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What Are the Dangers of Hydroplaning?

Talk to a Philadelphia Car Accident Lawyer at McCann Dillon Jaffe & Lamb, LLC for Help After a Rain-Related Crash

Hydroplaning occurs when a vehicle’s tires encounter more water than they can channel away. The result is that the car loses contact with the road surface and instead travels on top of a film of water. This is extremely dangerous because, without any contact with the road, the driver loses control of the vehicle’s steering and braking. While this scenario suggests trying to drive through a torrential downpour, hydroplaning can occur with very little water on the roadway. Until the tires contact the road again, the vehicle may spin out of control, crash into other cars or objects, fly off the road, or rollover.

What Causes Hydroplaning?

Several factors contribute to the risk of hydroplaning. The first, of course, is the amount of water on the road. The deeper the water, the more chance there is for hydroplaning. However, the first 10 minutes of precipitation are also hazardous because the falling rain mixes with the residue of oil and dirt on the road, creating a slippery mix. Hydroplaning can happen with as little as a tenth of an inch of water on the road. The type of road surface and how well it drains also play a role. Grooved concrete sheds water better than smooth asphalt surfaces.

The most significant factor in hydroplaning besides water is tire tread depth. Good deep treads channel the water away from the vehicle and give it a good grip on the road. A car with worn-down treads can quickly become a fast-moving, out-of-control road hazard as such tires offer no resistance to hydroplaning.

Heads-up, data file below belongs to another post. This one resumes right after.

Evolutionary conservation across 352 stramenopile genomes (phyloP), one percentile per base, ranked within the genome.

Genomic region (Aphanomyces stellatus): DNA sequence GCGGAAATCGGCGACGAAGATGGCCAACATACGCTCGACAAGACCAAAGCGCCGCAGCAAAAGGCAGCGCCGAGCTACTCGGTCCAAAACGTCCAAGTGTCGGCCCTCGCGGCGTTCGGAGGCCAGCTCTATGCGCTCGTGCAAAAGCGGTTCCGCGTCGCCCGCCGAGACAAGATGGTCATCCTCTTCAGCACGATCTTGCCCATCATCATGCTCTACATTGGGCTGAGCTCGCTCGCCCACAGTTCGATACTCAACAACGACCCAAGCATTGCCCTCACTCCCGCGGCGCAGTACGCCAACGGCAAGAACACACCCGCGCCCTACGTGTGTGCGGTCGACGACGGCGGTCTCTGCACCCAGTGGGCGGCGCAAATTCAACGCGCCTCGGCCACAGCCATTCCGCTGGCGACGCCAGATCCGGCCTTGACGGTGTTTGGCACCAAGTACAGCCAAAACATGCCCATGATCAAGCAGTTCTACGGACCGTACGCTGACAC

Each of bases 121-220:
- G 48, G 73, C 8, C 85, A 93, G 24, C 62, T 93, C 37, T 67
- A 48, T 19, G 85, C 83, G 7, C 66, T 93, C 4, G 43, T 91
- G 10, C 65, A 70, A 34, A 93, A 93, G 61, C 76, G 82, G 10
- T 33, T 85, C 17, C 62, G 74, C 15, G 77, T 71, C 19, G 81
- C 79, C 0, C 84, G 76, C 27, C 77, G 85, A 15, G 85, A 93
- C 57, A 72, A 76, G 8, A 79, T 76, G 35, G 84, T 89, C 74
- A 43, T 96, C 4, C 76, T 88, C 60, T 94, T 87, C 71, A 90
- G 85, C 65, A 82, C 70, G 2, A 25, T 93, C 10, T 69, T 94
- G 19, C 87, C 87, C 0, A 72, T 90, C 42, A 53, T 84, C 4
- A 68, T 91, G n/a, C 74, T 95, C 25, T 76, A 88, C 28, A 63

Speed is another factor that influences hydroplaning. A fast-moving vehicle has less time to displace the water going through the treads. Under the right circumstances, hydroplaning can occur at a speed of only 35 miles per hour.

The weight of a vehicle plays a role in hydroplaning, with heavier vehicles having the advantage of more force to displace water from underneath their tires. Wider tires also have more surface area to maintain contact with the road.

How Can I Avoid Hydroplaning?

The best way to avoid a dangerous hydroplaning situation is to maintain your vehicle’s tires regularly. This means checking the tire pressure to ensure they are inflated to the manufacturer’s specifications. Over or under-inflated tires cannot handle water on the road surface, and properly inflated tires will wear more evenly and last longer. You must also check the tread depth regularly and replace tires with a tread that measures 2/32nd of an inch or less.

Other tips to avoid hydroplaning include:

  • Drive slower when road conditions are wet, and be especially careful in the first 10 minutes of rain.
  • Allow more following distance in wet conditions.
  • Avoid standing water and puddles.
  • Drive behind another car and use the tracks they have already made – the water in the tracks has already been dispersed.

Talk to a Philadelphia Car Accident Lawyer at McCann Dillon Jaffe & Lamb, LLC for Help After a Rain-Related Crash

Worn tires and speeding increase the risk of a hydroplaning accident. If you have been injured due to another driver’s negligence, we can help you. Schedule a free consultation with a Philadelphia car accident lawyer at McCann Dillon Jaffe & Lamb, LLC today by calling 215-569-8488 or contacting us online. Located in Philadelphia and Abington, Pennsylvania, and Wilmington, Delaware, we serve clients in the surrounding areas.